Right now everyone is talking about the power of saying yes: yes to new experiences, yes to new ideas, yes to the things that scare us most. But I haven’t heard anyone recently talk about the power of saying no—especially in the context of mothers, and most especially mothers of color.
I can only speak for myself, but I’m beginning to see a trend. We, as women of color, feel the need to say yes to almost everything. We always seem to make time for everything that anyone needs from us. I know I’ve done it: Sacrificing myself because I don’t want to be seen as the angry, stubborn, sassy, black woman stereotype. Instead, I become the other extreme: an accommodating mammy, here to serve with no thought for myself.
Where does this need to be Atlas, holding up the world on our shoulders, come from? I believe it begins in childhood. As young girls of color we grow up with hardly any representation in cartoons, comics, or toys. This absence contributes to a lack of self-esteem and the beginning of feeling that our thoughts and ideas don’t matter.
We then move into young womanhood where, although we are the most educated segment of our race, we are told that we need to prove ourselves over and over again. As some of us choose motherhood, we learn being a mother today is all about the children, always the children, and never about the women who bore them. By the time we reach middle age, we feel even more invisible. (Is there a negative scale on which to measure? Because this feeling of invisibility can dip way below 0.)
… In order to have enough of me to share, I cannot keep giving all my pieces away.
More often than not, by the time I realize I shouldn’t have said yes, I’m overwhelmed, completely in over my head, angry, and exhausted. I’m doing something for everyone at work, not allowing my husband to help at home (aren’t moms supposed to do it all?), not taking any personal time to recharge, and leaving no room for the people and things I love. Because aren’t moms supposed to do it all?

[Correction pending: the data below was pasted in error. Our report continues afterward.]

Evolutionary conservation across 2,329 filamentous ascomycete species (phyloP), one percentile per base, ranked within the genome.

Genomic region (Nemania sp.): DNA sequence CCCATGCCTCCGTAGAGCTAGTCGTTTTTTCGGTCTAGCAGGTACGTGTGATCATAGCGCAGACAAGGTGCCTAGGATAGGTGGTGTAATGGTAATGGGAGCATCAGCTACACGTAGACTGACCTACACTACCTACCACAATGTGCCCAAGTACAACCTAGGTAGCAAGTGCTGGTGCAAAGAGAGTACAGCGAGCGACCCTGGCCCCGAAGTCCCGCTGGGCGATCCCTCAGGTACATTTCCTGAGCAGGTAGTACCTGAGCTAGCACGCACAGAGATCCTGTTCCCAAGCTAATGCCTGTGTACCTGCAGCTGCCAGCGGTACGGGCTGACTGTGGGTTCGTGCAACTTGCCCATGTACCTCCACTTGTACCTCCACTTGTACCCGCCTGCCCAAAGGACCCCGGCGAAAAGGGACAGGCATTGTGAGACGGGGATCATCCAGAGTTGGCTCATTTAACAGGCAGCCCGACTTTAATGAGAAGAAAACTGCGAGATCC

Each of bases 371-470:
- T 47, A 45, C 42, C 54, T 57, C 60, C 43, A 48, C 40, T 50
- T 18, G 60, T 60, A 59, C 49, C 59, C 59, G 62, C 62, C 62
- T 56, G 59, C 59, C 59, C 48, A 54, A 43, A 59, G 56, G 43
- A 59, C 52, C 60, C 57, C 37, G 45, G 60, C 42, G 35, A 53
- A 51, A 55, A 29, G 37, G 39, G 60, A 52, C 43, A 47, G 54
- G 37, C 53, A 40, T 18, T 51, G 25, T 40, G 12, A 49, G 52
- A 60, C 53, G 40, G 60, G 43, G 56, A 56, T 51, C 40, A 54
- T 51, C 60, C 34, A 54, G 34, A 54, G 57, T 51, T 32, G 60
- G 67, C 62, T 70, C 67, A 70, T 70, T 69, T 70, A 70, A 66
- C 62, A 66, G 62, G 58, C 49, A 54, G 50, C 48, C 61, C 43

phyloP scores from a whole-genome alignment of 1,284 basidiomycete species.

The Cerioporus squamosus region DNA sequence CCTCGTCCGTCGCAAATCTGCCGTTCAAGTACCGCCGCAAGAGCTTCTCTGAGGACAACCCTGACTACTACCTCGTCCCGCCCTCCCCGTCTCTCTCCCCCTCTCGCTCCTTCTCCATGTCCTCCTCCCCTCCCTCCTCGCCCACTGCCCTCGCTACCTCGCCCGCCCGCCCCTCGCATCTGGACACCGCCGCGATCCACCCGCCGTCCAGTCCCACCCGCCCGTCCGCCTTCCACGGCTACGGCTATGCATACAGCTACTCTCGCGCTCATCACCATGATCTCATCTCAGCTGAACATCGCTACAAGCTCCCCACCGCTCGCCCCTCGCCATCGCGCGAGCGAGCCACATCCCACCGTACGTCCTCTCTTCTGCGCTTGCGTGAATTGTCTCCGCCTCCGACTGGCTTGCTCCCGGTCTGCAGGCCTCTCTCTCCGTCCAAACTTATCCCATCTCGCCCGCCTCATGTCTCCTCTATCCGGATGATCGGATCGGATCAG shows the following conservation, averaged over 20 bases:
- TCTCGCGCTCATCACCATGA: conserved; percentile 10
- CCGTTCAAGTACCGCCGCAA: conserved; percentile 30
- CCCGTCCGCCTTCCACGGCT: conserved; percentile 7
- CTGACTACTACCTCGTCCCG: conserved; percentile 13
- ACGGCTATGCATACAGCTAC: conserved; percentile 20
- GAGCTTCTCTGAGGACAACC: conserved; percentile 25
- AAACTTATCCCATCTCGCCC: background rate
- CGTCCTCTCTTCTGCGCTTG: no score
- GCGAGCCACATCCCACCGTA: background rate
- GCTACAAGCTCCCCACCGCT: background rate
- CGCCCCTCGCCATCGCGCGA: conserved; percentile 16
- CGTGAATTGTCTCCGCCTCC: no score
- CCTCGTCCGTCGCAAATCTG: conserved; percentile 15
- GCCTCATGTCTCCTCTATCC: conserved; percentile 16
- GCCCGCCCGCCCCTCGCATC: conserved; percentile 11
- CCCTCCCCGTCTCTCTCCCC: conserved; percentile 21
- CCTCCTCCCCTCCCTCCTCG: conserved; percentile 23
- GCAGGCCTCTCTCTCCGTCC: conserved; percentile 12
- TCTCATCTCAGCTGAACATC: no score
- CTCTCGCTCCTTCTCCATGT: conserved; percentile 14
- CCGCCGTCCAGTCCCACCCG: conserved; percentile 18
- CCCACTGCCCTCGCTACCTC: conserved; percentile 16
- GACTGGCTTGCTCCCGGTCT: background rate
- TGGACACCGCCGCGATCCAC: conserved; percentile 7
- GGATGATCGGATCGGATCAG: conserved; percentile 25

I could undo it all, but I would have to acknowledge that doing so dismantles a structure I have allowed to be created within a system that already exists. I would have to admit that sometimes I commit to things I don’t want to do because then I am needed, then I am wanted, then I am visible. When nothing can go on without me, it makes me feel like I am the master of the universe. It also allows me to be a martyr: “No, no. No, no, I’ll do it.” I create a domain to influence since I have so little authority in the world.
But that’s just it isn’t it? When I accept that I have the power to refuse, I am then responsible for my own full plate. It is no longer out of my hands—I must use the control that I have to make room for my own sanity. Give myself permission to breathe, to slow down, to enjoy my life, and make other people responsible for their own stuff. I have a choice.
Yet choice is a sword that cuts both ways. When I set up boundaries, I have to know that people will test them: coworkers, family, friends, and especially my children will test the limits of my no. But in order to have enough of me to share, I cannot keep giving all my pieces away. I must have time and space to replenish, restore, and revive myself and not wait for approval or agreement from others to do so.
As someone who has said yes most of my life to other people’s needs, I am learning to say no in little ways. I am learning that although it is wonderful to say yes, it’s infinitely more powerful to say no.
This post is a part of our Mental Health Awareness week. Read on for more stories that address mental health in the Black community.